Italy is a very pet-friendly country, with dogs allowed in most restaurants, public transport and closed spaces. The basic rules to respect are to carry a leash and a muzzle as you may need them when going on walks or on public transport. If you plan to move to Italy with your furry friend, there are some documents and requirements to meet, such as vaccination proofs and microchips.


Generally speaking, Italy is considered a safe country to live in. Police are available in all cities if you need any help. Yet, like any other country, you should keep in mind the general safety rules that apply everywhere. To call the police, dial 112, while 118 is the number for the ambulance.

Requirements to retire in Italy for non-EU citizens

Requirements for Non-EU citizens wanting to retire in Italy depend on your current residence: if you’re already in Spain or still living abroad.

Non-EU citizens already living in Italy

You need to have lived in Italy for 20 years as a foreigner to apply for a full pension scheme. This is because you must have accredited 20 years of contributions.

After 10 years of living in Italy with a permanent residence permit, you’ll be allowed to apply for Italian citizenship. If you do this, you can enjoy the benefits of the Italian pension scheme provided by the Italian government.

Non-EU citizens living abroad

  1. You must be over 18 years old
  2. You must prove that you’ve enough money to support yourself without working (Individual annual income is €31,160 and €38,000 for couples)
  3. You can’t do any type of paid work during your time in Italy
  4. After entering Italy on a Retirement Visa, you’ve to apply for a residence permit ("Permesso di Soggiorno") at the police station, no later than 8 days after your arrival.
  5. Show proof that you’ve accommodation in Italy
  6. Buy international health insurance that covers at least €30,000 in all of Europe
  7. A valid passport and passport photos
  8. Application for a long-term Visa
  9. Birth and marriage certificate, if applicable
  10. Police Check Certificate from the countries you’ve spent the last 5 years in

How much money do you need to retire in Italy?

To retire in Italy, you must show that you’re able to provide for yourself during your time in the country. As of 2022, the minimum amount of money you need to have is

  1. €31,000 if you’re alone
  2. €38,000 if you’re a couple
  3. At least €20,000 for any dependent child coming with you

Requirements to retire in Italy for EU citizens

As an EU-citizen, you’ve got the right to retire freely and live in Italy for more than 3 months if you have a sufficient passive income and a health insurance coverage in Italy.

However, there’re some additional requirements you’ve to meet:

  • You’ll be asked to register your residence in Italy after 3 months
  • Carry an identity card or passport with you at all times or you can be fined or temporarily detained
  • After you legally live in Italy for 5 years in a row, you can apply for permanent residence

Keep in mind that you can lose your right of permanent residence if you live outside Italy for more than 2 years in a row. However, this is not affected by temporary absence (less than 6 months a year) and 1-month absence in 12 consecutive months, for important reasons such as serious illness or work.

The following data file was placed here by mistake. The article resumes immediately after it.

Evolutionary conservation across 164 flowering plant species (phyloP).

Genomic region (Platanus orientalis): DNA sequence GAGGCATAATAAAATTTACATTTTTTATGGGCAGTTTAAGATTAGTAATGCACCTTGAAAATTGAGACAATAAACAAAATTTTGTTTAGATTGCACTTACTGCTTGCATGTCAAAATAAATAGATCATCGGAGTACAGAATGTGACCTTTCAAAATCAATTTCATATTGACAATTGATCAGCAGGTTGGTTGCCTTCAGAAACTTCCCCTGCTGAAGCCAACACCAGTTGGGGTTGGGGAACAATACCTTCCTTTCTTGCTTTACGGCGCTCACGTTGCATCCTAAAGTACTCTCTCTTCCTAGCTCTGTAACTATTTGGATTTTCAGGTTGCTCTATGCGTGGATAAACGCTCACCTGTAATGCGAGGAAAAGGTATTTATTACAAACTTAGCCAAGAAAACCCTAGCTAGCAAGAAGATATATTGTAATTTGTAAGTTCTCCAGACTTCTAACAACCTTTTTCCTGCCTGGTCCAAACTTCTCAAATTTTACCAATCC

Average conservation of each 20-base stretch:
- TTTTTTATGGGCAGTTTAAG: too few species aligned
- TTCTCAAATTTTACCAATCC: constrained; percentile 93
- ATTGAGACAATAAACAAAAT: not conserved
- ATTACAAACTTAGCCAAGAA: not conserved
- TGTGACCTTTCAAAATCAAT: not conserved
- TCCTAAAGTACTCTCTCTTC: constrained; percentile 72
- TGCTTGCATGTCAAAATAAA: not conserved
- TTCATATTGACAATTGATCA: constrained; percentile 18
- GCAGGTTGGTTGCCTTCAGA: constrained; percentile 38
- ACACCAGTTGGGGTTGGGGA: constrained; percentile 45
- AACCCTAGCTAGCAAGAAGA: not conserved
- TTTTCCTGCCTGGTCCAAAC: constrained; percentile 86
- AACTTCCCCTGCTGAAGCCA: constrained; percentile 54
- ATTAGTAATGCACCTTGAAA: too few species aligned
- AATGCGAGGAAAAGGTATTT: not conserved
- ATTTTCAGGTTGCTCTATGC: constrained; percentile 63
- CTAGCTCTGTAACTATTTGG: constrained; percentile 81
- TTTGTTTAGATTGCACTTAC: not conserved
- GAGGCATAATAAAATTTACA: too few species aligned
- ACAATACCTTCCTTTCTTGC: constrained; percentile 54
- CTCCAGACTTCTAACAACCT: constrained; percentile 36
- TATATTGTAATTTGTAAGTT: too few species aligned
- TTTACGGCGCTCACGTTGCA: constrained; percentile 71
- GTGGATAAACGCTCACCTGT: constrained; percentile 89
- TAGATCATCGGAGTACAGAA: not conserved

How to apply for an elective residence visa

If you still live abroad, the first step is to get in touch with the Italian consulate in your home country and schedule an appointment at the embassy to apply for an elective residence visa.

At the appointment, you’ll be asked to bring with you all the necessary documents and the visa application filled up and signed. You’ll also need to pay the Visa fee of €116.

Essential documents for the elective residence visa in Italy

To be able to get the elective residence visa, there’re some key documents that you need to have:

  • A valid passport
  • A passport photo
  • Filled out long-term visa application form
  • Show proof of your accommodation in Italy (hotels and hosts are not accepted)
  • Police Check Certificate from your last country of residence
  • Bank statements from the last 6 months
  • Proof of your monthly income
  • Tax returns for the past 2 years
  • A cover letter stating your reason for permanently residing in Italy, where you intend to retire, and the names of those coming with you.

Validity of elective residence visa in Italy

The elective residence visa is valid for 1-year and can be renewed after this period if you keep meeting the original requirements over time. After 5 years of continuously living in Italy, you’ll be able to apply for Italian permanent residence. This is a better choice in the long run as you don’t need to meet all the requirements every year.

Keep in mind that to keep your Elective Residence Visa renewable, you’re not allowed to leave Italy for more than six months at a time

Get your residence permit for an Elective Residency Visa

Here’s what you need to do to apply for an Italian residence permit (Permesso di Soggiorno):

  1. Go to the nearest post office and buy a “yellow kit”.
  2. Fill up the kit and return it to the post office with the application and all the documents required.
  3. You’ll be issued with a receipt and an appointment with the “Questura” (police station).
  4. At your appointment, make sure to bring with you all the necessary documents. Here they’ll take your fingerprints.
  5. Wait for 4 to 6 weeks and after the police station will call you, you can go and collect your Residence Permit.

Alternatives to Elective Residence Visa in Italy

Do you have Italian ancestry? You could apply for dual citizenship. This could facilitate your process and give you access to the benefits of Italian citizens.

You could also check your eligibility for citizenship by naturalisation, and other ways to get Italian citizenship, such as applying for a golden visa.